Morningstar chief executive Kunal Kapoor is embracing the technological changes that are flooding the financial services industry, and he believes financial advisers will need to do the same if they plan to keep pace and add value to client relationships.
Speaking to InvestmentNews Editor Fred Gabriel in Chicago last month at an InvestmentNews "Innovators in Investing" event sponsored by FS Investments and FlexShares, Mr. Kapoor downplayed the general threat of robos, put passive-investing trends in context, and urged advisers to get on board with big data and artificial intelligence.
FRED GABRIEL: How have digital-advice platforms evolved in the marketplace?
KUNAL KAPOOR: When we first heard of the notion that the robo-adviser was going to step in and take charge of someone's portfolio, the immediate reaction was, this is really bad news for financial advisers. Some of the firms that launched these services essentially said things to the tune of, they were out to put advisers out of business. Fast forward to where we are today, and so much has changed of that initial hypothesis. First, the winners are not the firms that are often thought of as premier in the robo-advice space. The winners, if you look at where assets have gone, are traditional brokerage firms and asset managers. You have firms such as Vanguard and Charles Schwab tapping into the audiences that they have.
For me it's a great reminder of what happened in the 1990s with online trading firms. They were supposed to put everybody out of business as well. But really what happened is they were absorbed into the mainstream by traditional brokerage firms. You are seeing that happen here as well.
Another more important thing is that everyone is coming to see that the audience for automated advice is much like the audience for traditional advice and it's actually good news for advisers. For a long time, advisers have had the issue of whether they can scale their businesses, and this is a great way for them to start scaling their businesses.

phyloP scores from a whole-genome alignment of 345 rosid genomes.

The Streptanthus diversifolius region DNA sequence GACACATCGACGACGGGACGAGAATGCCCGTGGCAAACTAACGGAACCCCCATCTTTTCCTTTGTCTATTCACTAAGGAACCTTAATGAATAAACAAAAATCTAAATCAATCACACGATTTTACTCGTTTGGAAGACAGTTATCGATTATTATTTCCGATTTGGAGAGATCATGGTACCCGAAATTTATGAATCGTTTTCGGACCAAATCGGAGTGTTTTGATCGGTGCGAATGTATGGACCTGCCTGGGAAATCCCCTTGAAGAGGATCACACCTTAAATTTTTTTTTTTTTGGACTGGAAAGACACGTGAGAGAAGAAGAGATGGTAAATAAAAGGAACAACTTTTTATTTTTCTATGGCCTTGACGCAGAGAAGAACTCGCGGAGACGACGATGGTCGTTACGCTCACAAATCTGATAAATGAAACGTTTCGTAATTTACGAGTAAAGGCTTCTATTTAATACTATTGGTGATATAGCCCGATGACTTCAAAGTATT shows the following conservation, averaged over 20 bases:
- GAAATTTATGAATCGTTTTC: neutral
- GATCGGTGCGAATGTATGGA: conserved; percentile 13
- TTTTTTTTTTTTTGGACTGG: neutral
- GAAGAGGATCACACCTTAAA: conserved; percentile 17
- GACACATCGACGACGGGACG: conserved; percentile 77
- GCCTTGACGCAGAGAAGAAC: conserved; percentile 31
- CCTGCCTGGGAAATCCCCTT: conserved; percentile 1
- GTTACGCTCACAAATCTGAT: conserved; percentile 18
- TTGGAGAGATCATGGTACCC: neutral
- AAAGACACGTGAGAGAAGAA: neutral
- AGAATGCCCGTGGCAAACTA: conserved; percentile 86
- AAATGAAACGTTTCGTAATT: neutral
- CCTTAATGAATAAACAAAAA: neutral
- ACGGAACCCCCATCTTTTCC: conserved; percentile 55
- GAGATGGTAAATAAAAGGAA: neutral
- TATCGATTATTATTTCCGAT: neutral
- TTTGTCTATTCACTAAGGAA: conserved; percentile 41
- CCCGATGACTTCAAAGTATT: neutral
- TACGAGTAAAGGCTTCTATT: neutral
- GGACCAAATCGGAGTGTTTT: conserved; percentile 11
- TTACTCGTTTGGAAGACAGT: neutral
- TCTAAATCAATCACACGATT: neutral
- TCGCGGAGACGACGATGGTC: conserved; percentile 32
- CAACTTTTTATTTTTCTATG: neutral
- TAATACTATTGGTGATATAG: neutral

FG: What about how the robo-advisers themselves are evolving and offering more sophisticated services?
KK: I believe the next frontier in automation is around financial planning. I believe that it is going to become significantly more automated than it is today. As an adviser, you can use digital tools now to advise on that entire portfolio, so you are not just advising on the sleeve.
FG: More digital platforms are adding a human component. Is there still a place for an entirely digital platform?
KK: The greater someone's assets and the greater complexity of their financial life, the more importance of having an adviser involved at some stage. If you look at the way people save and invest and plan, you find they start seeking out an adviser just as soon as they have some modicum of assets, as soon as they start planning for things, such as how are they going to pass those assets on to their heirs.
It's possible in 20 to 25 years … you could have a completely digital solution. Today the 40-, 50- and 60-year-olds, the core of the group our advisers need to serve, are not going to be ready for a fully digital solution anytime soon.
FG: So advisers shouldn't worry that they'll be put out of business by robos?
KK: The thing that will put advisers out of business is if they can't prove their value. That is the fundamental thing that advisers need to grapple with. How do you show value? Technology can be hugely helpful with that.
FG: How are things like big data and machine learning going to reshape the way advisers build portfolios?
KK: The possibilities are immense. Even something like the star rating, which has been backward looking. In the future, I can envision a world where perhaps machines help us think the way analysts are thinking and incorporate forward-thinking factors.